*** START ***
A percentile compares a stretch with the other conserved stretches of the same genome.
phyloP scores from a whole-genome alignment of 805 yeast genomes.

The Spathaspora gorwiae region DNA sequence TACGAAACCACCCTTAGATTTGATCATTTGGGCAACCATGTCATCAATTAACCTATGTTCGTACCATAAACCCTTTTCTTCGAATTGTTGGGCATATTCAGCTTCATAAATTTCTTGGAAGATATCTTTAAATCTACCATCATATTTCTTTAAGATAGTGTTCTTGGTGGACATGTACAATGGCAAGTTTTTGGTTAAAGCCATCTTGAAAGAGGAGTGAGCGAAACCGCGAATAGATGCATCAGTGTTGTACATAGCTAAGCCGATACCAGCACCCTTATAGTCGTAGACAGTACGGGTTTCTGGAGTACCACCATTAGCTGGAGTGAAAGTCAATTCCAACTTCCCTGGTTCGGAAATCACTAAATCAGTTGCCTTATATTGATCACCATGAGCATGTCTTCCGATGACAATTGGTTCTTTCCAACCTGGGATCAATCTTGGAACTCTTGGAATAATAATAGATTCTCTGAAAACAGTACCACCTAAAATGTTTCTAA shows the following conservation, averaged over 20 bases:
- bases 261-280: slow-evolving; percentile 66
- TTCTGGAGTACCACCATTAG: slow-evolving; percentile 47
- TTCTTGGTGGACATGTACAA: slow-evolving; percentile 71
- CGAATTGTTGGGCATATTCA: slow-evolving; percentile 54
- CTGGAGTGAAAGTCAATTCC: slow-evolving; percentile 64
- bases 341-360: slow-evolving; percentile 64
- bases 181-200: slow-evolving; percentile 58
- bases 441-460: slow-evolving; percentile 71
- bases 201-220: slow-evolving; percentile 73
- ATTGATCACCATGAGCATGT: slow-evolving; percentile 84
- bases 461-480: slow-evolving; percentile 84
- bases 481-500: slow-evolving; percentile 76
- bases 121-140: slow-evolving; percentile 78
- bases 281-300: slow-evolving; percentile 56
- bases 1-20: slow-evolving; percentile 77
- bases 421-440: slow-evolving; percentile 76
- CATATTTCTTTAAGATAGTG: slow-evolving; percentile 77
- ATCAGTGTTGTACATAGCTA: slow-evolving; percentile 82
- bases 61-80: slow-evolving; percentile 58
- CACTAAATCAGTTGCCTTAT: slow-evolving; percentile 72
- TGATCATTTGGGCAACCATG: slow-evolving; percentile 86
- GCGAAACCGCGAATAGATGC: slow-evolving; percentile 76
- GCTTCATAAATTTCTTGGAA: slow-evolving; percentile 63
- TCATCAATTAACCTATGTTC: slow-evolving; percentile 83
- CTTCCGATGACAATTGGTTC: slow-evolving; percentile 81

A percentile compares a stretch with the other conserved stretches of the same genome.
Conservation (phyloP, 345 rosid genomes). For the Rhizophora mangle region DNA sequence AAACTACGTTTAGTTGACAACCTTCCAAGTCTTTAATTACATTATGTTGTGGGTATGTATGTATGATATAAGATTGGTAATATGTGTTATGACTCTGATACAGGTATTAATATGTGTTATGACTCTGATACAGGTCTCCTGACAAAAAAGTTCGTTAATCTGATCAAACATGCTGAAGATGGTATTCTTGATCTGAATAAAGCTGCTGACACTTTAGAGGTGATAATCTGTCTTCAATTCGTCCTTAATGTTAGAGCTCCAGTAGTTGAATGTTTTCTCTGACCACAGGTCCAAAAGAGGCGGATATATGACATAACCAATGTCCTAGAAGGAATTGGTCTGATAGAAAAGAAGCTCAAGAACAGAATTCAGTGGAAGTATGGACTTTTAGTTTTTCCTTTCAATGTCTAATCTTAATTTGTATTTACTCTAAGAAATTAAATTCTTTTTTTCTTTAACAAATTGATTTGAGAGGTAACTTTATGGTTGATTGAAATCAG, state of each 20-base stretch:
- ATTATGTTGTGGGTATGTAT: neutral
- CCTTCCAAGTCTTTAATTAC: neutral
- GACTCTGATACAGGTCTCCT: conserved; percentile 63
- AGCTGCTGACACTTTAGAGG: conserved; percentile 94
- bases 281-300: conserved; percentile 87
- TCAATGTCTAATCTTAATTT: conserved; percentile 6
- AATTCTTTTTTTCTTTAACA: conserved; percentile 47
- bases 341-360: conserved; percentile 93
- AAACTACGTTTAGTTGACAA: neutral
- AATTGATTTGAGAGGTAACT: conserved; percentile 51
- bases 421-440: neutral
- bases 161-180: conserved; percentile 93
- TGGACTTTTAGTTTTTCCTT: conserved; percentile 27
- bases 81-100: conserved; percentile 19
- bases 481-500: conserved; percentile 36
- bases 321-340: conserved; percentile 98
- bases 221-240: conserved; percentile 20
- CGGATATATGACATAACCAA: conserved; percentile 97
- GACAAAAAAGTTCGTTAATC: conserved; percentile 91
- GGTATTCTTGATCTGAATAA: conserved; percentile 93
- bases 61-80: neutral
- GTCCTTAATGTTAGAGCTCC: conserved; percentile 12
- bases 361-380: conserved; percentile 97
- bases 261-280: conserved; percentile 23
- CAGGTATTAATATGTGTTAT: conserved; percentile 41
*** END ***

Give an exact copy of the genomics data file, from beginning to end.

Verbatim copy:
A percentile compares a stretch with the other conserved stretches of the same genome.
phyloP scores from a whole-genome alignment of 805 yeast genomes.

The Spathaspora gorwiae region DNA sequence TACGAAACCACCCTTAGATTTGATCATTTGGGCAACCATGTCATCAATTAACCTATGTTCGTACCATAAACCCTTTTCTTCGAATTGTTGGGCATATTCAGCTTCATAAATTTCTTGGAAGATATCTTTAAATCTACCATCATATTTCTTTAAGATAGTGTTCTTGGTGGACATGTACAATGGCAAGTTTTTGGTTAAAGCCATCTTGAAAGAGGAGTGAGCGAAACCGCGAATAGATGCATCAGTGTTGTACATAGCTAAGCCGATACCAGCACCCTTATAGTCGTAGACAGTACGGGTTTCTGGAGTACCACCATTAGCTGGAGTGAAAGTCAATTCCAACTTCCCTGGTTCGGAAATCACTAAATCAGTTGCCTTATATTGATCACCATGAGCATGTCTTCCGATGACAATTGGTTCTTTCCAACCTGGGATCAATCTTGGAACTCTTGGAATAATAATAGATTCTCTGAAAACAGTACCACCTAAAATGTTTCTAA shows the following conservation, averaged over 20 bases:
- bases 261-280: slow-evolving; percentile 66
- TTCTGGAGTACCACCATTAG: slow-evolving; percentile 47
- TTCTTGGTGGACATGTACAA: slow-evolving; percentile 71
- CGAATTGTTGGGCATATTCA: slow-evolving; percentile 54
- CTGGAGTGAAAGTCAATTCC: slow-evolving; percentile 64
- bases 341-360: slow-evolving; percentile 64
- bases 181-200: slow-evolving; percentile 58
- bases 441-460: slow-evolving; percentile 71
- bases 201-220: slow-evolving; percentile 73
- ATTGATCACCATGAGCATGT: slow-evolving; percentile 84
- bases 461-480: slow-evolving; percentile 84
- bases 481-500: slow-evolving; percentile 76
- bases 121-140: slow-evolving; percentile 78
- bases 281-300: slow-evolving; percentile 56
- bases 1-20: slow-evolving; percentile 77
- bases 421-440: slow-evolving; percentile 76
- CATATTTCTTTAAGATAGTG: slow-evolving; percentile 77
- ATCAGTGTTGTACATAGCTA: slow-evolving; percentile 82
- bases 61-80: slow-evolving; percentile 58
- CACTAAATCAGTTGCCTTAT: slow-evolving; percentile 72
- TGATCATTTGGGCAACCATG: slow-evolving; percentile 86
- GCGAAACCGCGAATAGATGC: slow-evolving; percentile 76
- GCTTCATAAATTTCTTGGAA: slow-evolving; percentile 63
- TCATCAATTAACCTATGTTC: slow-evolving; percentile 83
- CTTCCGATGACAATTGGTTC: slow-evolving; percentile 81

A percentile compares a stretch with the other conserved stretches of the same genome.
Conservation (phyloP, 345 rosid genomes). For the Rhizophora mangle region DNA sequence AAACTACGTTTAGTTGACAACCTTCCAAGTCTTTAATTACATTATGTTGTGGGTATGTATGTATGATATAAGATTGGTAATATGTGTTATGACTCTGATACAGGTATTAATATGTGTTATGACTCTGATACAGGTCTCCTGACAAAAAAGTTCGTTAATCTGATCAAACATGCTGAAGATGGTATTCTTGATCTGAATAAAGCTGCTGACACTTTAGAGGTGATAATCTGTCTTCAATTCGTCCTTAATGTTAGAGCTCCAGTAGTTGAATGTTTTCTCTGACCACAGGTCCAAAAGAGGCGGATATATGACATAACCAATGTCCTAGAAGGAATTGGTCTGATAGAAAAGAAGCTCAAGAACAGAATTCAGTGGAAGTATGGACTTTTAGTTTTTCCTTTCAATGTCTAATCTTAATTTGTATTTACTCTAAGAAATTAAATTCTTTTTTTCTTTAACAAATTGATTTGAGAGGTAACTTTATGGTTGATTGAAATCAG, state of each 20-base stretch:
- ATTATGTTGTGGGTATGTAT: neutral
- CCTTCCAAGTCTTTAATTAC: neutral
- GACTCTGATACAGGTCTCCT: conserved; percentile 63
- AGCTGCTGACACTTTAGAGG: conserved; percentile 94
- bases 281-300: conserved; percentile 87
- TCAATGTCTAATCTTAATTT: conserved; percentile 6
- AATTCTTTTTTTCTTTAACA: conserved; percentile 47
- bases 341-360: conserved; percentile 93
- AAACTACGTTTAGTTGACAA: neutral
- AATTGATTTGAGAGGTAACT: conserved; percentile 51
- bases 421-440: neutral
- bases 161-180: conserved; percentile 93
- TGGACTTTTAGTTTTTCCTT: conserved; percentile 27
- bases 81-100: conserved; percentile 19
- bases 481-500: conserved; percentile 36
- bases 321-340: conserved; percentile 98
- bases 221-240: conserved; percentile 20
- CGGATATATGACATAACCAA: conserved; percentile 97
- GACAAAAAAGTTCGTTAATC: conserved; percentile 91
- GGTATTCTTGATCTGAATAA: conserved; percentile 93
- bases 61-80: neutral
- GTCCTTAATGTTAGAGCTCC: conserved; percentile 12
- bases 361-380: conserved; percentile 97
- bases 261-280: conserved; percentile 23
- CAGGTATTAATATGTGTTAT: conserved; percentile 41